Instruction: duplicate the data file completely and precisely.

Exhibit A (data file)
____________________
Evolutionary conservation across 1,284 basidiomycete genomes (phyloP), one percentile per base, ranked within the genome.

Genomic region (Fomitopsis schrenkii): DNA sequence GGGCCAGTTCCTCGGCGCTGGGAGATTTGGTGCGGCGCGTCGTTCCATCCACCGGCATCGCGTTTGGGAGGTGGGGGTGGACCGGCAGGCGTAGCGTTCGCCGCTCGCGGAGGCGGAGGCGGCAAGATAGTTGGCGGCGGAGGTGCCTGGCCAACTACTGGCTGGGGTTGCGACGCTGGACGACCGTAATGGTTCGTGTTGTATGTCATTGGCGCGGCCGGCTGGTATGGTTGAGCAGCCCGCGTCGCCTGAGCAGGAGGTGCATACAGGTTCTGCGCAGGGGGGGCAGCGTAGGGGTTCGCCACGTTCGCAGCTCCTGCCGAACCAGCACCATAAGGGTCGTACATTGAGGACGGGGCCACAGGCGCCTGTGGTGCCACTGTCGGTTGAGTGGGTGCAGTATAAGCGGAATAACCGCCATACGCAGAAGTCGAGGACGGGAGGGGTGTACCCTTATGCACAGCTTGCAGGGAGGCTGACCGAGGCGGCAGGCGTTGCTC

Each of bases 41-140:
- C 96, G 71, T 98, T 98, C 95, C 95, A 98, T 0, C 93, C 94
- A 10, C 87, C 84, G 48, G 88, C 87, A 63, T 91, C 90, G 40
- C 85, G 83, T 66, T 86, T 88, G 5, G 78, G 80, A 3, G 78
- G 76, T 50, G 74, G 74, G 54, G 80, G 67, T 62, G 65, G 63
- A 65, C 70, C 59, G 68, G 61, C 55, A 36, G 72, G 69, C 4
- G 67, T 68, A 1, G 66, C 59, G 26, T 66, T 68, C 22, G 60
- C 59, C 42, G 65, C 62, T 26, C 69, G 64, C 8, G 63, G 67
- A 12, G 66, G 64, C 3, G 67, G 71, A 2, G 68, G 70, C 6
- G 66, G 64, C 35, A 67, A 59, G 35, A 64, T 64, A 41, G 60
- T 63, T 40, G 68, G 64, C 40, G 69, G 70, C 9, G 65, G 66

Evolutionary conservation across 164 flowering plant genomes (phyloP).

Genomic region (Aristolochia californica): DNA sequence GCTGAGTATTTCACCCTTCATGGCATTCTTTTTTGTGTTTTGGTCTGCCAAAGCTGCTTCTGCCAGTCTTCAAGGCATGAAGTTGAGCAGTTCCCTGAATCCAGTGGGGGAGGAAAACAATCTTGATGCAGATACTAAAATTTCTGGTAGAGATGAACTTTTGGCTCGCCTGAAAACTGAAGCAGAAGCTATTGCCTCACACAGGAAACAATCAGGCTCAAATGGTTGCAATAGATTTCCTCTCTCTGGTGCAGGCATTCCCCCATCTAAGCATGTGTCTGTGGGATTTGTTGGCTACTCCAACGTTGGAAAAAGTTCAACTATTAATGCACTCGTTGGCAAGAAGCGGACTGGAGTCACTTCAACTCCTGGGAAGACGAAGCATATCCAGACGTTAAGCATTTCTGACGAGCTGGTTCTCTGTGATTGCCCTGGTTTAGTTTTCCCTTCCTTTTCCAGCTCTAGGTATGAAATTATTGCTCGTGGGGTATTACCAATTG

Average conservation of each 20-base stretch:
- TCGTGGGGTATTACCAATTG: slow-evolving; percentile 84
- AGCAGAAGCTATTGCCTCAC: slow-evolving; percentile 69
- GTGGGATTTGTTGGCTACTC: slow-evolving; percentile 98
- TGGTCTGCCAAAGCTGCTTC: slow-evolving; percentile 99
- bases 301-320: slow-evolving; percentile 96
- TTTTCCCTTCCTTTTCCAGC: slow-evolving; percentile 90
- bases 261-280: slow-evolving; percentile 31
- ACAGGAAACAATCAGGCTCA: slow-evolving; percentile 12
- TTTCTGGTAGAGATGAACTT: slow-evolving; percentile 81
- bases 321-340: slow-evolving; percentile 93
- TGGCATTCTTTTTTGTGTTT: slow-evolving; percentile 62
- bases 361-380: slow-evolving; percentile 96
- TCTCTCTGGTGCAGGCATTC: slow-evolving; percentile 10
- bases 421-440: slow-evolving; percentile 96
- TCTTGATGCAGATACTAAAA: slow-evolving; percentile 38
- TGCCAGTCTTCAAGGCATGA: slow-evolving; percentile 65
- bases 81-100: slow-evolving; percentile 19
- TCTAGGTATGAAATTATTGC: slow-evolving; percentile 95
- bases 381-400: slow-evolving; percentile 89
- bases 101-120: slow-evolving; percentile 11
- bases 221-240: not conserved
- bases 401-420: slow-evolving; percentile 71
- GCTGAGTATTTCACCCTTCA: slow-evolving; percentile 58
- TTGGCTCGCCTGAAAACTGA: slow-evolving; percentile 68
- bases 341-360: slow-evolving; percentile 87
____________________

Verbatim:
Evolutionary conservation across 1,284 basidiomycete genomes (phyloP), one percentile per base, ranked within the genome.

Genomic region (Fomitopsis schrenkii): DNA sequence GGGCCAGTTCCTCGGCGCTGGGAGATTTGGTGCGGCGCGTCGTTCCATCCACCGGCATCGCGTTTGGGAGGTGGGGGTGGACCGGCAGGCGTAGCGTTCGCCGCTCGCGGAGGCGGAGGCGGCAAGATAGTTGGCGGCGGAGGTGCCTGGCCAACTACTGGCTGGGGTTGCGACGCTGGACGACCGTAATGGTTCGTGTTGTATGTCATTGGCGCGGCCGGCTGGTATGGTTGAGCAGCCCGCGTCGCCTGAGCAGGAGGTGCATACAGGTTCTGCGCAGGGGGGGCAGCGTAGGGGTTCGCCACGTTCGCAGCTCCTGCCGAACCAGCACCATAAGGGTCGTACATTGAGGACGGGGCCACAGGCGCCTGTGGTGCCACTGTCGGTTGAGTGGGTGCAGTATAAGCGGAATAACCGCCATACGCAGAAGTCGAGGACGGGAGGGGTGTACCCTTATGCACAGCTTGCAGGGAGGCTGACCGAGGCGGCAGGCGTTGCTC

Each of bases 41-140:
- C 96, G 71, T 98, T 98, C 95, C 95, A 98, T 0, C 93, C 94
- A 10, C 87, C 84, G 48, G 88, C 87, A 63, T 91, C 90, G 40
- C 85, G 83, T 66, T 86, T 88, G 5, G 78, G 80, A 3, G 78
- G 76, T 50, G 74, G 74, G 54, G 80, G 67, T 62, G 65, G 63
- A 65, C 70, C 59, G 68, G 61, C 55, A 36, G 72, G 69, C 4
- G 67, T 68, A 1, G 66, C 59, G 26, T 66, T 68, C 22, G 60
- C 59, C 42, G 65, C 62, T 26, C 69, G 64, C 8, G 63, G 67
- A 12, G 66, G 64, C 3, G 67, G 71, A 2, G 68, G 70, C 6
- G 66, G 64, C 35, A 67, A 59, G 35, A 64, T 64, A 41, G 60
- T 63, T 40, G 68, G 64, C 40, G 69, G 70, C 9, G 65, G 66

Evolutionary conservation across 164 flowering plant genomes (phyloP).

Genomic region (Aristolochia californica): DNA sequence GCTGAGTATTTCACCCTTCATGGCATTCTTTTTTGTGTTTTGGTCTGCCAAAGCTGCTTCTGCCAGTCTTCAAGGCATGAAGTTGAGCAGTTCCCTGAATCCAGTGGGGGAGGAAAACAATCTTGATGCAGATACTAAAATTTCTGGTAGAGATGAACTTTTGGCTCGCCTGAAAACTGAAGCAGAAGCTATTGCCTCACACAGGAAACAATCAGGCTCAAATGGTTGCAATAGATTTCCTCTCTCTGGTGCAGGCATTCCCCCATCTAAGCATGTGTCTGTGGGATTTGTTGGCTACTCCAACGTTGGAAAAAGTTCAACTATTAATGCACTCGTTGGCAAGAAGCGGACTGGAGTCACTTCAACTCCTGGGAAGACGAAGCATATCCAGACGTTAAGCATTTCTGACGAGCTGGTTCTCTGTGATTGCCCTGGTTTAGTTTTCCCTTCCTTTTCCAGCTCTAGGTATGAAATTATTGCTCGTGGGGTATTACCAATTG

Average conservation of each 20-base stretch:
- TCGTGGGGTATTACCAATTG: slow-evolving; percentile 84
- AGCAGAAGCTATTGCCTCAC: slow-evolving; percentile 69
- GTGGGATTTGTTGGCTACTC: slow-evolving; percentile 98
- TGGTCTGCCAAAGCTGCTTC: slow-evolving; percentile 99
- bases 301-320: slow-evolving; percentile 96
- TTTTCCCTTCCTTTTCCAGC: slow-evolving; percentile 90
- bases 261-280: slow-evolving; percentile 31
- ACAGGAAACAATCAGGCTCA: slow-evolving; percentile 12
- TTTCTGGTAGAGATGAACTT: slow-evolving; percentile 81
- bases 321-340: slow-evolving; percentile 93
- TGGCATTCTTTTTTGTGTTT: slow-evolving; percentile 62
- bases 361-380: slow-evolving; percentile 96
- TCTCTCTGGTGCAGGCATTC: slow-evolving; percentile 10
- bases 421-440: slow-evolving; percentile 96
- TCTTGATGCAGATACTAAAA: slow-evolving; percentile 38
- TGCCAGTCTTCAAGGCATGA: slow-evolving; percentile 65
- bases 81-100: slow-evolving; percentile 19
- TCTAGGTATGAAATTATTGC: slow-evolving; percentile 95
- bases 381-400: slow-evolving; percentile 89
- bases 101-120: slow-evolving; percentile 11
- bases 221-240: not conserved
- bases 401-420: slow-evolving; percentile 71
- GCTGAGTATTTCACCCTTCA: slow-evolving; percentile 58
- TTGGCTCGCCTGAAAACTGA: slow-evolving; percentile 68
- bases 341-360: slow-evolving; percentile 87